The Wealthy Hand-to-Mouth
The wealthy hand-to-mouth are households who hold little or no liquid wealth (cash, checking, and savings accounts), despite owning sizable amounts of illiquid assets (assets that carry a transaction cost, such as housing or retirement accounts). We use survey data on household portfolios for the U.S., Canada, Australia, the U.K., Germany, France, Italy, and Spain to document the share of such households across countries, their demographic characteristics, the composition of their balance sheets, and the persistence of hand-to-mouth status over the life cycle. The portfolio configuration of the wealthy hand-to-mouth suggests that these households may have a high marginal propensity to consume out of transitory income changes, a prediction for which we find empirical support in PSID data. We explain the implications of this group of consumers for macroeconomic modeling and fiscal policy analysis.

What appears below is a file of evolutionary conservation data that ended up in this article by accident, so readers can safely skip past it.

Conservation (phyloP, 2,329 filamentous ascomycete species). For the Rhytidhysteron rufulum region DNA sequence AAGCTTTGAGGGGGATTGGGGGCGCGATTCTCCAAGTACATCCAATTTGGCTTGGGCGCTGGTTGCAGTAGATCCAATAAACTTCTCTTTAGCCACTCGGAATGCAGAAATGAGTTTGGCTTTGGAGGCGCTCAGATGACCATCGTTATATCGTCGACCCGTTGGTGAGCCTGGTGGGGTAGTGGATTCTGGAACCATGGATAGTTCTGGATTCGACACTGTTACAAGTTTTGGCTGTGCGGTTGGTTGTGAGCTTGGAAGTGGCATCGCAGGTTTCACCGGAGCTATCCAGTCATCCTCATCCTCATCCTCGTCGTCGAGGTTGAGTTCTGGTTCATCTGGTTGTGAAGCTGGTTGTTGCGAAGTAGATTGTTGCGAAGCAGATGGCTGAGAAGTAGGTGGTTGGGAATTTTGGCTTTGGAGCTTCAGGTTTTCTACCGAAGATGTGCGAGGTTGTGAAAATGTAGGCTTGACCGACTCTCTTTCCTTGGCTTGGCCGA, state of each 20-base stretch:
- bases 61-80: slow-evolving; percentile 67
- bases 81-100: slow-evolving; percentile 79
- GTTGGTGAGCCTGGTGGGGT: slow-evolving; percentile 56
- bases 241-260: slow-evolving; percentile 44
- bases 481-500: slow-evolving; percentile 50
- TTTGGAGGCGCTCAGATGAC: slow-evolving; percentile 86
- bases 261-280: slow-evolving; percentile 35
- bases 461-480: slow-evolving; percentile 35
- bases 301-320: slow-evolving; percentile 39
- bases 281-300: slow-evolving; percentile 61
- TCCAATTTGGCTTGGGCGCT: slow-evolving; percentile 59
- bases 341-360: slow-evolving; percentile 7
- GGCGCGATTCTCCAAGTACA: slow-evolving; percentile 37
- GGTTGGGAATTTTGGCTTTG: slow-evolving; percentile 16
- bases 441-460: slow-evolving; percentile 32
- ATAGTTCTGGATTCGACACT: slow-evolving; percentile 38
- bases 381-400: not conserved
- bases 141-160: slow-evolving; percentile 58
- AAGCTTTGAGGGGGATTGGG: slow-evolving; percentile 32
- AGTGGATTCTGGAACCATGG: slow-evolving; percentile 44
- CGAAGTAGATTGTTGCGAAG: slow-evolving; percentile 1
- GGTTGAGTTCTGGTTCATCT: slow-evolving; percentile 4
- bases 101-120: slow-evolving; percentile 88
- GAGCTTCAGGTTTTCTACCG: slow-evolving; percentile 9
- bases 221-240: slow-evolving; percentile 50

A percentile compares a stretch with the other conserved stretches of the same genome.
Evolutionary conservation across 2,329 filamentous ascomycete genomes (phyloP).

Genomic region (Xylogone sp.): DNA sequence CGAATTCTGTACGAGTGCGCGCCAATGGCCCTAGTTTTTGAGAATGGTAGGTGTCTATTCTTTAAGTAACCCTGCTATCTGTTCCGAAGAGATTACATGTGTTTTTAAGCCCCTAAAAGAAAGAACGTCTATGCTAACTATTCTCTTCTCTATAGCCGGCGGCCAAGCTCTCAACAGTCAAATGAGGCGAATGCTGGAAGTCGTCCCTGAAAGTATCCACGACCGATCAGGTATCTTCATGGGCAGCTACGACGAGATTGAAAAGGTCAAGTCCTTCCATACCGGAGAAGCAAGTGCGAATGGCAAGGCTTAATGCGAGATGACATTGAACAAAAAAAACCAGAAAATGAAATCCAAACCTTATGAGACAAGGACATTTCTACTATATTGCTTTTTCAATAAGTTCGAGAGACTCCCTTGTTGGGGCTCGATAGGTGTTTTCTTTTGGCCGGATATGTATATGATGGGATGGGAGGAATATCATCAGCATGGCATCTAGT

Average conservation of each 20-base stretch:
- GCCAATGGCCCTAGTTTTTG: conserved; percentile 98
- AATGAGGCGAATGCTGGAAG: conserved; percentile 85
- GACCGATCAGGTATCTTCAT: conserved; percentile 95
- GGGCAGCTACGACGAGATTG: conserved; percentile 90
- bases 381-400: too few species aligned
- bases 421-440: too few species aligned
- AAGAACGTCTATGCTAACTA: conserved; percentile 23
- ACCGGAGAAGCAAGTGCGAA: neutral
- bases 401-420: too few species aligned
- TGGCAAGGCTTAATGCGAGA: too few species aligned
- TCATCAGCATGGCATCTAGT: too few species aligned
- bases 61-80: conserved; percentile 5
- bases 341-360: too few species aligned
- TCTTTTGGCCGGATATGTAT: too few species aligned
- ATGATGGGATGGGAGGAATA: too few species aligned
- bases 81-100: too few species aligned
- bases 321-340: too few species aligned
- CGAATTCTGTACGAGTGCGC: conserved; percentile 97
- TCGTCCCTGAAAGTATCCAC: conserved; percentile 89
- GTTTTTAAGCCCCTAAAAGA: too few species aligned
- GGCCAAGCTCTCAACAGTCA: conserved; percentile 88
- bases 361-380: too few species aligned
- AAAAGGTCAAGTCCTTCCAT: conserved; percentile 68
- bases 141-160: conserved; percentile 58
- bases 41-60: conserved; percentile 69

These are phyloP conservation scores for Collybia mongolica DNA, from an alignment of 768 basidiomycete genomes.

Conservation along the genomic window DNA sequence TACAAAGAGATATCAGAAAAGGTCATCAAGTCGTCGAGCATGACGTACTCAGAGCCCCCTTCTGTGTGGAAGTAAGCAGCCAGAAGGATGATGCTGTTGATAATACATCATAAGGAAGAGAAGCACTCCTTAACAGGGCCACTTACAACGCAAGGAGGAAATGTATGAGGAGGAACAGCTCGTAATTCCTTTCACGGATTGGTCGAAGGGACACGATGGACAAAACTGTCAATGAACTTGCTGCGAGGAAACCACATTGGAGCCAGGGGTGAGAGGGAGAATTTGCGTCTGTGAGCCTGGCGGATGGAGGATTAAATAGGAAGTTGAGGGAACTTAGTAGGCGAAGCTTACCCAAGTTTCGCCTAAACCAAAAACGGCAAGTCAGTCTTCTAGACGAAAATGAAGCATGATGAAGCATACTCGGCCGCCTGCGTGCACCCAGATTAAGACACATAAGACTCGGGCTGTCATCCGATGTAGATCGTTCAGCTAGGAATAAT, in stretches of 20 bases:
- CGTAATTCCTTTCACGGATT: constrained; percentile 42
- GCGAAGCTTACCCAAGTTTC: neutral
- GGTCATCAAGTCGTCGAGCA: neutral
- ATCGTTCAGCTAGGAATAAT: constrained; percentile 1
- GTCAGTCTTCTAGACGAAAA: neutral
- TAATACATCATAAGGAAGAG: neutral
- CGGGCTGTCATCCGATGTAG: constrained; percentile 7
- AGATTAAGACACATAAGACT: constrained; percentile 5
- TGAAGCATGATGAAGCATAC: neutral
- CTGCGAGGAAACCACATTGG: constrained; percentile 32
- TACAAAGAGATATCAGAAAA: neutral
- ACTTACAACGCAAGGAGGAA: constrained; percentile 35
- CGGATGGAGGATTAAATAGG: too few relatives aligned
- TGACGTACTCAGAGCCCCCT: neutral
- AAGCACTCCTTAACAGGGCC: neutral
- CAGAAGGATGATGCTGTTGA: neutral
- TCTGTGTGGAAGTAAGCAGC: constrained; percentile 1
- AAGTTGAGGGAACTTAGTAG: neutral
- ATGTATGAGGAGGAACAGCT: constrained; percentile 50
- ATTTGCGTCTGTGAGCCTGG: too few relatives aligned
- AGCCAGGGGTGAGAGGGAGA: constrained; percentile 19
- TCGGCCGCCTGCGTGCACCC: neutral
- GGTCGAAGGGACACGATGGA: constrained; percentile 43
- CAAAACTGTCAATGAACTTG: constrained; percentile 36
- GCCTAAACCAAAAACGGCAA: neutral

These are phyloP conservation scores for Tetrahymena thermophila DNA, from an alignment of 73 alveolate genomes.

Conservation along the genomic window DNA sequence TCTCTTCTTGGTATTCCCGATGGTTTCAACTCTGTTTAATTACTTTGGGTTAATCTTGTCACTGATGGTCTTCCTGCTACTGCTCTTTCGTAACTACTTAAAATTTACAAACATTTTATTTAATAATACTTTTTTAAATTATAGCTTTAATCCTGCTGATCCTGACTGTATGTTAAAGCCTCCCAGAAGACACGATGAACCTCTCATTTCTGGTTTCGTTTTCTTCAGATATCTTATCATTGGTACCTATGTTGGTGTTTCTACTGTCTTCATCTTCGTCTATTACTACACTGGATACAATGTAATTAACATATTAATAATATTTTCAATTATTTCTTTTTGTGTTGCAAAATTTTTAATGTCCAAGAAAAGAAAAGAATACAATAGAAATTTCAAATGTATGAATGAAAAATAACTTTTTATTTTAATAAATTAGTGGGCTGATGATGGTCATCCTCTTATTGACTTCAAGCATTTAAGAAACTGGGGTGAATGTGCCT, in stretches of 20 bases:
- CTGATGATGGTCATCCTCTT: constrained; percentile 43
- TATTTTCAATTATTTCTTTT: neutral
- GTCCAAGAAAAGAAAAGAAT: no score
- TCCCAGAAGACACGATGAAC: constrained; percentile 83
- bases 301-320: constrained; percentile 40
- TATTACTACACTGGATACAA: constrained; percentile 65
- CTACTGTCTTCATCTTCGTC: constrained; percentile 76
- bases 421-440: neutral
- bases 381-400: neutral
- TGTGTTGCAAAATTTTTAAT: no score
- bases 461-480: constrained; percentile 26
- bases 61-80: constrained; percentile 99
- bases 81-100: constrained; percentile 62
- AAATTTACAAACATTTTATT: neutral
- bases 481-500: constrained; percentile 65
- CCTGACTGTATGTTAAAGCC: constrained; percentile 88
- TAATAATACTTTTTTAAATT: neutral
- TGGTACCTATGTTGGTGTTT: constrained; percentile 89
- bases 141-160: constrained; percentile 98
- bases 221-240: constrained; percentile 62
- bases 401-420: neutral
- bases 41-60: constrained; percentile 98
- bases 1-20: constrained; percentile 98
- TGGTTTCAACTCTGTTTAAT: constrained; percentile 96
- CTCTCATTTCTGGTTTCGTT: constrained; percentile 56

We thank Yu Zhang for outstanding research assistance, and Mark Aguiar, Karen Pence, David Romer, Rob Shimer, David Weil, and Justin Wolfers for comments. This research is supported by grant no. 1127632 from the National Science Foundation. I received compensation from the Brookings Institution in conjunction with this research. The views expressed herein are those of the authors and do not necessarily reflect the views of the National Bureau of Economic Research.
Greg Kaplan & Giovanni L. Violante & Justin Weidner, 2014. "The Wealthy Hand-to-Mouth," Brookings Papers on Economic Activity, vol 2014(1), pages 77-138. citation courtesy of